A previous post, Six tips for managing your iTunes library, described how to use iTunes' "Part of a gapless album" option to ensure related tracks that iTunes treats as separate files always play in their intended sequence.
As several commenters pointed out, the tip doesn't work as I described. The gapless option functions only when the two sequential album tracks are played in the order they were imported to iTunes.
The fact is, once album tracks are added to your iTunes library as separate files, it's easy for them to lose their association as contiguous album cuts.
So if you listen to your music collection other than album by album, related tracks from the same album -- such as movements of a symphony -- may play out of order or in isolation.
(When you rip the tracks from a CD, iTunes lets you join tracks so they appear in your iTunes library as a single file. This is one of the tips in the previous post.)
I use the free Audacity audio-editing program to combine sequential tracks that iTunes treats as separate files into a single file. If the tracks were originally on a CD, you could simply rerip the CDs using iTunes' option for joining tracks, but there's no way in iTunes itself to join album tracks you've downloaded from the service or elsewhere.
With Audacity, not only can you join album tracks into a single file, you can make like a DJ and mix tracks as you wish. For example, it took only a couple of minutes for me to splice the end of Creedence Clearwater Revival's "Poorboy Shuffle" with the beginning of "Fortunate Son" even though the two cuts weren't contiguous on the original "Willy and the Poor Boys" album.
The five-step track join: drag, cut, paste, export, import
As I mentioned above, tracks will play in their album order when played as an album in iTunes and on media players. Not everyone plays albums, however. A friend of mine listens to his 10,000-track iTunes library alphabetically (he says it takes him about four months to work through the entire list).
I'm a fan of shuffle mode. Shufflers frustrated by hearing only the third movement of a symphony or another track intended to play in a sequence can exclude the track from the shuffle: select the tracks that should play together, right-click the selection, choose Get Info, click Yes at the warning, select the Options tab, check "Skip when shuffling," choose Yes in the drop-down menu, and click OK.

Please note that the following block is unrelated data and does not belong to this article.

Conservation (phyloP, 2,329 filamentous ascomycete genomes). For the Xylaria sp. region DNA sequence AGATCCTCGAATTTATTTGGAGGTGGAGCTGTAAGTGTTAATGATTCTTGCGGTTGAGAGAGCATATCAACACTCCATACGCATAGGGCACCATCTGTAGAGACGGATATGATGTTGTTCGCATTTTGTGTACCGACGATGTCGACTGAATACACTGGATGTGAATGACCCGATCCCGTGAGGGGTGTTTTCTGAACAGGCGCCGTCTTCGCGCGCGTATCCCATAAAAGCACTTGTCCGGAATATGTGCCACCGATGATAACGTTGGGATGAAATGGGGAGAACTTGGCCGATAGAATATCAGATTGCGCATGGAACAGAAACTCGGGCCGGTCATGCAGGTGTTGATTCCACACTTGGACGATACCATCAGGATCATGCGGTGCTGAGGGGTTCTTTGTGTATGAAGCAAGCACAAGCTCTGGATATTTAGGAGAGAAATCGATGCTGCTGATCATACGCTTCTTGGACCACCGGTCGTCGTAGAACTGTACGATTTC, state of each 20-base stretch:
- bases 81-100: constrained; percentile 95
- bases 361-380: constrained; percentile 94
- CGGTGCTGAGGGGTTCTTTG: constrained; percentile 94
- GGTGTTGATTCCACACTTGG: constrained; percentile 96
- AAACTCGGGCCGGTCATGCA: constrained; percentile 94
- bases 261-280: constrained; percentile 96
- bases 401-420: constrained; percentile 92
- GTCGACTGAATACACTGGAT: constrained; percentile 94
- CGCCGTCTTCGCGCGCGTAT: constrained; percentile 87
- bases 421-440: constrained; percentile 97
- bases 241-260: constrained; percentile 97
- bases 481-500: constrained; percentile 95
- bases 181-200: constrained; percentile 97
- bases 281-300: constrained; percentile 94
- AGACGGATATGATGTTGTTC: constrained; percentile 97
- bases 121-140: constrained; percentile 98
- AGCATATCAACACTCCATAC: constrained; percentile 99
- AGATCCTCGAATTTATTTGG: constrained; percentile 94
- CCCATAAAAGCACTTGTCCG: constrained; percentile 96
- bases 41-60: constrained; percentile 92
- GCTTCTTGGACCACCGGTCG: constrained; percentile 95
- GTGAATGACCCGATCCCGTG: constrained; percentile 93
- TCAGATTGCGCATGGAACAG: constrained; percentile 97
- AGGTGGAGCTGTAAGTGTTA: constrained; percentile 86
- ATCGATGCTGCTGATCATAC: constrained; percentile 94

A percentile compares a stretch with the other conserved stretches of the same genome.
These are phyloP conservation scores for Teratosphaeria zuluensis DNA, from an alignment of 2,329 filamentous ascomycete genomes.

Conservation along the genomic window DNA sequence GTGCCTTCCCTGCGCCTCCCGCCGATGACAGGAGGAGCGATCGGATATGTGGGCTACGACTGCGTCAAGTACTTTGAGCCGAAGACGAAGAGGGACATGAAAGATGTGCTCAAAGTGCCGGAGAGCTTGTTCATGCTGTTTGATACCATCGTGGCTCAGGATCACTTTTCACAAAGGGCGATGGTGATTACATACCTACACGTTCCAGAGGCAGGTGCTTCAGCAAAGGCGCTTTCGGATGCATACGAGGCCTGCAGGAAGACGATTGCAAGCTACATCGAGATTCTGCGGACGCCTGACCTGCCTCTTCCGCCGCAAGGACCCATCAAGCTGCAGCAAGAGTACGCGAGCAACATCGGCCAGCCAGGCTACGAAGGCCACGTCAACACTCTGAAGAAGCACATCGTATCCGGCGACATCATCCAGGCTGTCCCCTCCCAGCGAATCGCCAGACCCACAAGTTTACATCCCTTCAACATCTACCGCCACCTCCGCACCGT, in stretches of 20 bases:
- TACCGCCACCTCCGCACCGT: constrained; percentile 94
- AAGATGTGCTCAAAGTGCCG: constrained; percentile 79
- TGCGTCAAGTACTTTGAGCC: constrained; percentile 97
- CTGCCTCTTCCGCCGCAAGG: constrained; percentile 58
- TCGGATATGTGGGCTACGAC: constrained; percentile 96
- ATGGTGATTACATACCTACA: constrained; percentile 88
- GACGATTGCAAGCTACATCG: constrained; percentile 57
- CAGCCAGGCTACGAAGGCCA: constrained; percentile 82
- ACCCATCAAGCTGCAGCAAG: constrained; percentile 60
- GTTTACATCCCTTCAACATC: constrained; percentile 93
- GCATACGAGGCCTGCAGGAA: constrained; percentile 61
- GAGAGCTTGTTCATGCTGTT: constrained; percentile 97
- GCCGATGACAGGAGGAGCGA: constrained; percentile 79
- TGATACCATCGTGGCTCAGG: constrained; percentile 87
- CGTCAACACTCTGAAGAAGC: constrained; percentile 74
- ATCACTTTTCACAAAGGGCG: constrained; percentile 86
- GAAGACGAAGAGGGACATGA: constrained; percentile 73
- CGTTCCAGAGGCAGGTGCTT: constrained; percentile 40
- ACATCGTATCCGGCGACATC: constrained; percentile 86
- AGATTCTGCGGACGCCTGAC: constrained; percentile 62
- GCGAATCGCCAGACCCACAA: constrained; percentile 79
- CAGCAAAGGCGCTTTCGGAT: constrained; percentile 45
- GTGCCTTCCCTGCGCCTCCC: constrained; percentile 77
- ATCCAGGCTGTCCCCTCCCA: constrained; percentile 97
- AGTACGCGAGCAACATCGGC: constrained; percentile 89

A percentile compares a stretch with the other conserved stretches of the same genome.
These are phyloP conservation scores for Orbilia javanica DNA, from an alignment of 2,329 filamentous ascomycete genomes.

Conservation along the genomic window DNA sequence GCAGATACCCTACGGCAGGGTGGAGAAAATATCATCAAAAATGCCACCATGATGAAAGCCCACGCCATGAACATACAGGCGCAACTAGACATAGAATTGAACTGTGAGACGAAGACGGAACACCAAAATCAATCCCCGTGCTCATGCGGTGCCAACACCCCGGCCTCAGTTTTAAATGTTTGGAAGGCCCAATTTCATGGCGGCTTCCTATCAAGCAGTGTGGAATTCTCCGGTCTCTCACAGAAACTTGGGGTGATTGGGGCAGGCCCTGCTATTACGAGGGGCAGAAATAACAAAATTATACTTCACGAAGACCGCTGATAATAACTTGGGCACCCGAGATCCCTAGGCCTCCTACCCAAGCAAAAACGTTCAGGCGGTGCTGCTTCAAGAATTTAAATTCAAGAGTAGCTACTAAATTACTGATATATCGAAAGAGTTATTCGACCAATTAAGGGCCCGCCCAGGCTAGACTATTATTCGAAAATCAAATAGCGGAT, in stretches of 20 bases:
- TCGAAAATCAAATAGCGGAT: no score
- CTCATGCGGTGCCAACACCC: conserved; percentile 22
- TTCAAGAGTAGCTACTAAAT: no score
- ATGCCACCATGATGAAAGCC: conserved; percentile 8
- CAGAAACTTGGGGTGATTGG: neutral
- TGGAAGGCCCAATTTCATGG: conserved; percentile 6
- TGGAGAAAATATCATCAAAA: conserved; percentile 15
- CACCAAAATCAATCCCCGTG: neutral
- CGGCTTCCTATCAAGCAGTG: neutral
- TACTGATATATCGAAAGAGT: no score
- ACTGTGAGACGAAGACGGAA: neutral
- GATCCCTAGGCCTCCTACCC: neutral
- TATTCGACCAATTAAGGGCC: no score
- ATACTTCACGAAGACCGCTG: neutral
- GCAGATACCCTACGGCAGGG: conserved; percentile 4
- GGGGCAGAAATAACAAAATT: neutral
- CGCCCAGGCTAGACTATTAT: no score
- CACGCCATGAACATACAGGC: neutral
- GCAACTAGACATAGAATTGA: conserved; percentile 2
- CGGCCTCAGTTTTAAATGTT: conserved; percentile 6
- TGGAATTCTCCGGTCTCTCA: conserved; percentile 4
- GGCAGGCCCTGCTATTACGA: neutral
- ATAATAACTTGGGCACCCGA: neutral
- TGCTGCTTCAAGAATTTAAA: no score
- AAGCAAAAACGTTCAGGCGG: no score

But what's the fun of that? I want to hear these multifile songs as much as their single-file counterparts. I recently downloaded the Beatles' Abbey Road, which was the first long-playing album I ever owned way back when. You guessed it: the Side Two medley downloads as eight separate tracks.
So I selected the eight tracks in iTunes' Album view, dragged the selection into Audacity, selected tracks two through eight individually, and pasted them in order after the first track, "You Never Give Me Your Money."
You may want to adjust Audacity's default view to give yourself a second-by-second view of the tracks. To do so, click View > Zoom in or press Ctrl-1 (Command-1 on a Mac).
Place the selector at the very end of the track, click Edit > Select > Track Start to Cursor (or select the very start of the track and click Edit > Select > Cursor to Track End), and press Ctrl-X or Command-X to cut the track. Next, select the very end of the first track and press Ctrl-P or Command-P to paste the second track after the first. Repeat the steps until the separate tracks are in order in a single track.
Play the recombined tracks to ensure they run together seamlessly. You may need to add or delete a microsecond or two to the splice. Once all the tracks have been spliced into a single file that plays as an LP album side (or however you wish the tracks to play together), select the very end of the combined track and click Edit > Select > Track Start to Cursor.
To move the combined track out of Audacity, click File > Export Selection. Give the file a name, select the folder you want to store the track in (or click New Folder), choose the type of file (probably MP3), and click the Options button to change the track's bit-rate mode, quality, variable speed, and channel mode.
To import the combined track to your iTunes library, return to iTunes and click File > Add to Library. Navigate to and select the file you just exported from Audacity and click Open.
Note that Audacity's default file-save location is your Documents folder in Windows and the program's own folder in Applications on a Mac.
Audacity is a full-featured audio editor. I've only scratched the surface of the program's capabilities. As I mentioned above, I was able to splice two separate tracks from an album (cut four from side A and cut one from side B) relatively smoothly despite their slightly different tempos.
Doing so took some trial and error, but Audacity makes it easy to undo and redo your edits, although you have to be careful when working with multiple audio tracks at one time that you haven't inadvertently selected more audio than you intended.
To replace the individual tracks you just combined with the new multitrack file, simply uncheck the single tracks in the iTunes library. You can annotate the new file with the names of the individual tracks or other information by right-clicking the file and choosing Get Info > Info.